ASFA cautions O’Dwyer on CIPRs

Superannuation fund trustees will need a “safe harbour” defence if they are to be empowered to ‘nudge’ members into comprehensive income products in retirement (CIPRs), according to the Association of Superannuation Funds of Australia (ASFA).

ASFA chief executive, Dr Martin Fahy has written to the Minister for Revenue and Financial Services, Kelly O’Dwyer pointing out some of the pitfalls the organisation believes are likely to be encountered as a result of the Government pursuing a Retirement Income Covenant or framework with respect to CIPRs.

The ASFA submission specifically pointed to the prospect of a mass-customised CIPR and super trustees being expected to ‘nudge’ or ‘soft default’ members into the products and makes clear that in such circumstances “the concept of ‘nudge’ or ‘soft default’ will need to be defined” and that there will need to be clarification as to who should, and should not be, ‘nudged into’ a CIPR.

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The submission also pointed to the interplay between ‘nudging’ and ‘soft default’ in the context of the provision of personal financial advice and the design and distribution obligations which might be legislated in the future.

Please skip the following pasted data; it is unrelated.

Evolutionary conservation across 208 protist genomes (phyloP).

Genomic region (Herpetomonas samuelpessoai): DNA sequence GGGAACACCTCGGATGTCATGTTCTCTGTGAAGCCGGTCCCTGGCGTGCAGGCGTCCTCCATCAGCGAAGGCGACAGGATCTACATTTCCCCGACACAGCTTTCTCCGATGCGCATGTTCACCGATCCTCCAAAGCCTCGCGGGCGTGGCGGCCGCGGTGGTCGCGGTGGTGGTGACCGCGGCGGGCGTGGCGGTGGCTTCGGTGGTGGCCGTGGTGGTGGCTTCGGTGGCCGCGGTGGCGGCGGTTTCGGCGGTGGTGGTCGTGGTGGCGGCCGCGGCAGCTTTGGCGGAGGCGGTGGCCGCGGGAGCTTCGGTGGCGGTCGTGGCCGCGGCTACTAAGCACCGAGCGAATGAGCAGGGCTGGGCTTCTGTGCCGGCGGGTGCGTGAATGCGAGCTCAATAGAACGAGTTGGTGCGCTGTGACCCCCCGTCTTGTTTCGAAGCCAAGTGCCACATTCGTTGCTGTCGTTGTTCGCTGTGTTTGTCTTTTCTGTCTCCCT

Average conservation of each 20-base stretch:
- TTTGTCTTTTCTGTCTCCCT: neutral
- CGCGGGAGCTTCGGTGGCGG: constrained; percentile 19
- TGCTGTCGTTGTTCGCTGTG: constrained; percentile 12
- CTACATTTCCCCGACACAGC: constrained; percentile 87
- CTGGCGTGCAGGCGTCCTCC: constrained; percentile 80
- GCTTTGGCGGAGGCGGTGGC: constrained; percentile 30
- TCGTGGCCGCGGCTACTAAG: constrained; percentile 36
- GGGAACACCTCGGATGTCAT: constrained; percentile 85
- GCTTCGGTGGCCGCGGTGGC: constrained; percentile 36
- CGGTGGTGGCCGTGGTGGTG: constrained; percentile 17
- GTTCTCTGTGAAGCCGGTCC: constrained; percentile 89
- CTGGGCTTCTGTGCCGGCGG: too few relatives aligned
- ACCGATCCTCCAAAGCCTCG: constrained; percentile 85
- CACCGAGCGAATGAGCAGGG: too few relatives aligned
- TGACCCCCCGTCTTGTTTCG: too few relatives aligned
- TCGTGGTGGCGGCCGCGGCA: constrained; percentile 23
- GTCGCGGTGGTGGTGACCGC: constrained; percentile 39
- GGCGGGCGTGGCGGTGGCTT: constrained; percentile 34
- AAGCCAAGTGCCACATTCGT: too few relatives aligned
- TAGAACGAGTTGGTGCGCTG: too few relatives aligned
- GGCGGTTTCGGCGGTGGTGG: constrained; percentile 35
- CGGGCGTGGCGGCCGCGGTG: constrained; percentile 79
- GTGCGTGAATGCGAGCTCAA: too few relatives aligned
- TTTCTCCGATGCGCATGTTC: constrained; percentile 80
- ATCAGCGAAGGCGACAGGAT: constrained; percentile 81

“There will be a need for a ‘safe harbour’ to protect trustees from liability arising from an inappropriate ‘nudge’/ ‘soft default’ as a result of ‘mass customisation’ and there being insufficient information about the member,” it said.

The ASFA document said any nudge/soft default carried with it considerable risk.




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One of those Industry Super funds takes over 9 months to pay out funds to beneficiaries upon death. Another Union fund takes 4 weeks to carry out a withdrawal and excepts instructions only via some unknown device called a fax and outsources members work to Lithuania. Another Industry/Union fund is called a balanced fund and yet has 87% in growth assets and compares it to another fund with balanced in it's title with 59% in growth assets.

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